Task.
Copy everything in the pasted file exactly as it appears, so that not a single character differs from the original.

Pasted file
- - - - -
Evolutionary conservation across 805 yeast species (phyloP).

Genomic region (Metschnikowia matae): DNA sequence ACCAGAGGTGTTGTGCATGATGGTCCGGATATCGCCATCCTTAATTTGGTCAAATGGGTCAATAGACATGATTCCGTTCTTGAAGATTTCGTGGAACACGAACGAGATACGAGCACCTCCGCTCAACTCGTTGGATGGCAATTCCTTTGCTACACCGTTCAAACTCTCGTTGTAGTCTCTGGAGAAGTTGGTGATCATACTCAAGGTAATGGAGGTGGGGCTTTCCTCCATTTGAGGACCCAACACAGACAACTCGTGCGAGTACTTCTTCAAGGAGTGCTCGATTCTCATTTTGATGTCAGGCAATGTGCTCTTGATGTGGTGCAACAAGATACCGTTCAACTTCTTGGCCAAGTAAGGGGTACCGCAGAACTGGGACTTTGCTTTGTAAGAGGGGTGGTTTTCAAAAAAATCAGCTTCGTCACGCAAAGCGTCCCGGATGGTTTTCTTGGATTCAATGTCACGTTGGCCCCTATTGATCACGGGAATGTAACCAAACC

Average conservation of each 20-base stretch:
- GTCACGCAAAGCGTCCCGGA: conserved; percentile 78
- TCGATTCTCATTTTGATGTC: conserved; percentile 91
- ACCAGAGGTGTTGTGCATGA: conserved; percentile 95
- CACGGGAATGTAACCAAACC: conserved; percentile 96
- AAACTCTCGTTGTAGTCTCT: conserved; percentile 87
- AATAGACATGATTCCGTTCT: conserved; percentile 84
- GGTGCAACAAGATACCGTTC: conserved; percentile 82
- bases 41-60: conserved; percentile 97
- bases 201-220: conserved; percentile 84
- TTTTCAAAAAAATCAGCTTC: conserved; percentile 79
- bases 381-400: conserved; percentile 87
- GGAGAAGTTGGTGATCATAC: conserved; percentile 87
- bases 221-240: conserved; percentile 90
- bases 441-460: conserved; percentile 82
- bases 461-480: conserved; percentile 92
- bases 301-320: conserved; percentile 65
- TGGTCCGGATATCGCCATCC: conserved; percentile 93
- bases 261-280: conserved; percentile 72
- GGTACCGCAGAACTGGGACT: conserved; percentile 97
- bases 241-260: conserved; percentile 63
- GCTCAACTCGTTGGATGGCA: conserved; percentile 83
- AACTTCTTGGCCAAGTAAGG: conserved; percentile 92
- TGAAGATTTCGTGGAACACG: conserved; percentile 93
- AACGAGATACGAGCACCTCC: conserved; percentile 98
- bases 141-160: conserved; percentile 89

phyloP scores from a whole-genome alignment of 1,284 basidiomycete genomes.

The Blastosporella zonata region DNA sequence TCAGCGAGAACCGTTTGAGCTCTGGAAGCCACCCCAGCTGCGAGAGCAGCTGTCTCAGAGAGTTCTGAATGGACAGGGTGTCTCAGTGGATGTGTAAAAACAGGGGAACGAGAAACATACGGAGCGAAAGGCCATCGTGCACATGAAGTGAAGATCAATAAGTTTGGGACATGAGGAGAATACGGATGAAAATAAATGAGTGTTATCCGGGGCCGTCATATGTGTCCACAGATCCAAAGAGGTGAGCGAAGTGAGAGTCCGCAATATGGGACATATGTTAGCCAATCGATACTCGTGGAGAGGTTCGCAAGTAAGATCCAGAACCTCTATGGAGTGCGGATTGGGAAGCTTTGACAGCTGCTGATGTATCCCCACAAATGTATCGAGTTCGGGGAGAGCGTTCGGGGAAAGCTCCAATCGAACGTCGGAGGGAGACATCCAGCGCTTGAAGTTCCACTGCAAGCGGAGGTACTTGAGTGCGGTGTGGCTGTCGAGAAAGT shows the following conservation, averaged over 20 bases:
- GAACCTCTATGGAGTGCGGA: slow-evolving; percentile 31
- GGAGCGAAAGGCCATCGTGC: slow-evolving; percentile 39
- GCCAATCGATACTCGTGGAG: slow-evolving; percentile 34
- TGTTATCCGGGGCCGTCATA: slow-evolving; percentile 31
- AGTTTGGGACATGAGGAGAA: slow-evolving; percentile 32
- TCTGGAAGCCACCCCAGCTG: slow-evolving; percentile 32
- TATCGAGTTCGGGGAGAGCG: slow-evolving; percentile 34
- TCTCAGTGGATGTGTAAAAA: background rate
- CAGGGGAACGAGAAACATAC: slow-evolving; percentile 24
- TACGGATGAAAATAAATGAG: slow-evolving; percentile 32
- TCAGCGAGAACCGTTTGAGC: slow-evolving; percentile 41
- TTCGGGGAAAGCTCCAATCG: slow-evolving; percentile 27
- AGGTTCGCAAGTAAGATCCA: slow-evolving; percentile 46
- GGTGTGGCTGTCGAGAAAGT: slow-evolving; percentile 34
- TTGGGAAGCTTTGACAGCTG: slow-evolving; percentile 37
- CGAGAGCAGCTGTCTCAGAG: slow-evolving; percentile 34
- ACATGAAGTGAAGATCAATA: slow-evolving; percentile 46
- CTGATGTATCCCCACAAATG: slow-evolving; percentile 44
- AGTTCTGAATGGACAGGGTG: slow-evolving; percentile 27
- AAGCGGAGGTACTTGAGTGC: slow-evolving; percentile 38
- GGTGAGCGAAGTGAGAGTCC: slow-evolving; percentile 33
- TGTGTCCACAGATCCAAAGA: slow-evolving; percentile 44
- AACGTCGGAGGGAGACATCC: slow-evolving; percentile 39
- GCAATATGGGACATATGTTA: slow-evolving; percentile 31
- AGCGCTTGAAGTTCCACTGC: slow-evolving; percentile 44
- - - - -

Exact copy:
Evolutionary conservation across 805 yeast species (phyloP).

Genomic region (Metschnikowia matae): DNA sequence ACCAGAGGTGTTGTGCATGATGGTCCGGATATCGCCATCCTTAATTTGGTCAAATGGGTCAATAGACATGATTCCGTTCTTGAAGATTTCGTGGAACACGAACGAGATACGAGCACCTCCGCTCAACTCGTTGGATGGCAATTCCTTTGCTACACCGTTCAAACTCTCGTTGTAGTCTCTGGAGAAGTTGGTGATCATACTCAAGGTAATGGAGGTGGGGCTTTCCTCCATTTGAGGACCCAACACAGACAACTCGTGCGAGTACTTCTTCAAGGAGTGCTCGATTCTCATTTTGATGTCAGGCAATGTGCTCTTGATGTGGTGCAACAAGATACCGTTCAACTTCTTGGCCAAGTAAGGGGTACCGCAGAACTGGGACTTTGCTTTGTAAGAGGGGTGGTTTTCAAAAAAATCAGCTTCGTCACGCAAAGCGTCCCGGATGGTTTTCTTGGATTCAATGTCACGTTGGCCCCTATTGATCACGGGAATGTAACCAAACC

Average conservation of each 20-base stretch:
- GTCACGCAAAGCGTCCCGGA: conserved; percentile 78
- TCGATTCTCATTTTGATGTC: conserved; percentile 91
- ACCAGAGGTGTTGTGCATGA: conserved; percentile 95
- CACGGGAATGTAACCAAACC: conserved; percentile 96
- AAACTCTCGTTGTAGTCTCT: conserved; percentile 87
- AATAGACATGATTCCGTTCT: conserved; percentile 84
- GGTGCAACAAGATACCGTTC: conserved; percentile 82
- bases 41-60: conserved; percentile 97
- bases 201-220: conserved; percentile 84
- TTTTCAAAAAAATCAGCTTC: conserved; percentile 79
- bases 381-400: conserved; percentile 87
- GGAGAAGTTGGTGATCATAC: conserved; percentile 87
- bases 221-240: conserved; percentile 90
- bases 441-460: conserved; percentile 82
- bases 461-480: conserved; percentile 92
- bases 301-320: conserved; percentile 65
- TGGTCCGGATATCGCCATCC: conserved; percentile 93
- bases 261-280: conserved; percentile 72
- GGTACCGCAGAACTGGGACT: conserved; percentile 97
- bases 241-260: conserved; percentile 63
- GCTCAACTCGTTGGATGGCA: conserved; percentile 83
- AACTTCTTGGCCAAGTAAGG: conserved; percentile 92
- TGAAGATTTCGTGGAACACG: conserved; percentile 93
- AACGAGATACGAGCACCTCC: conserved; percentile 98
- bases 141-160: conserved; percentile 89

phyloP scores from a whole-genome alignment of 1,284 basidiomycete genomes.

The Blastosporella zonata region DNA sequence TCAGCGAGAACCGTTTGAGCTCTGGAAGCCACCCCAGCTGCGAGAGCAGCTGTCTCAGAGAGTTCTGAATGGACAGGGTGTCTCAGTGGATGTGTAAAAACAGGGGAACGAGAAACATACGGAGCGAAAGGCCATCGTGCACATGAAGTGAAGATCAATAAGTTTGGGACATGAGGAGAATACGGATGAAAATAAATGAGTGTTATCCGGGGCCGTCATATGTGTCCACAGATCCAAAGAGGTGAGCGAAGTGAGAGTCCGCAATATGGGACATATGTTAGCCAATCGATACTCGTGGAGAGGTTCGCAAGTAAGATCCAGAACCTCTATGGAGTGCGGATTGGGAAGCTTTGACAGCTGCTGATGTATCCCCACAAATGTATCGAGTTCGGGGAGAGCGTTCGGGGAAAGCTCCAATCGAACGTCGGAGGGAGACATCCAGCGCTTGAAGTTCCACTGCAAGCGGAGGTACTTGAGTGCGGTGTGGCTGTCGAGAAAGT shows the following conservation, averaged over 20 bases:
- GAACCTCTATGGAGTGCGGA: slow-evolving; percentile 31
- GGAGCGAAAGGCCATCGTGC: slow-evolving; percentile 39
- GCCAATCGATACTCGTGGAG: slow-evolving; percentile 34
- TGTTATCCGGGGCCGTCATA: slow-evolving; percentile 31
- AGTTTGGGACATGAGGAGAA: slow-evolving; percentile 32
- TCTGGAAGCCACCCCAGCTG: slow-evolving; percentile 32
- TATCGAGTTCGGGGAGAGCG: slow-evolving; percentile 34
- TCTCAGTGGATGTGTAAAAA: background rate
- CAGGGGAACGAGAAACATAC: slow-evolving; percentile 24
- TACGGATGAAAATAAATGAG: slow-evolving; percentile 32
- TCAGCGAGAACCGTTTGAGC: slow-evolving; percentile 41
- TTCGGGGAAAGCTCCAATCG: slow-evolving; percentile 27
- AGGTTCGCAAGTAAGATCCA: slow-evolving; percentile 46
- GGTGTGGCTGTCGAGAAAGT: slow-evolving; percentile 34
- TTGGGAAGCTTTGACAGCTG: slow-evolving; percentile 37
- CGAGAGCAGCTGTCTCAGAG: slow-evolving; percentile 34
- ACATGAAGTGAAGATCAATA: slow-evolving; percentile 46
- CTGATGTATCCCCACAAATG: slow-evolving; percentile 44
- AGTTCTGAATGGACAGGGTG: slow-evolving; percentile 27
- AAGCGGAGGTACTTGAGTGC: slow-evolving; percentile 38
- GGTGAGCGAAGTGAGAGTCC: slow-evolving; percentile 33
- TGTGTCCACAGATCCAAAGA: slow-evolving; percentile 44
- AACGTCGGAGGGAGACATCC: slow-evolving; percentile 39
- GCAATATGGGACATATGTTA: slow-evolving; percentile 31
- AGCGCTTGAAGTTCCACTGC: slow-evolving; percentile 44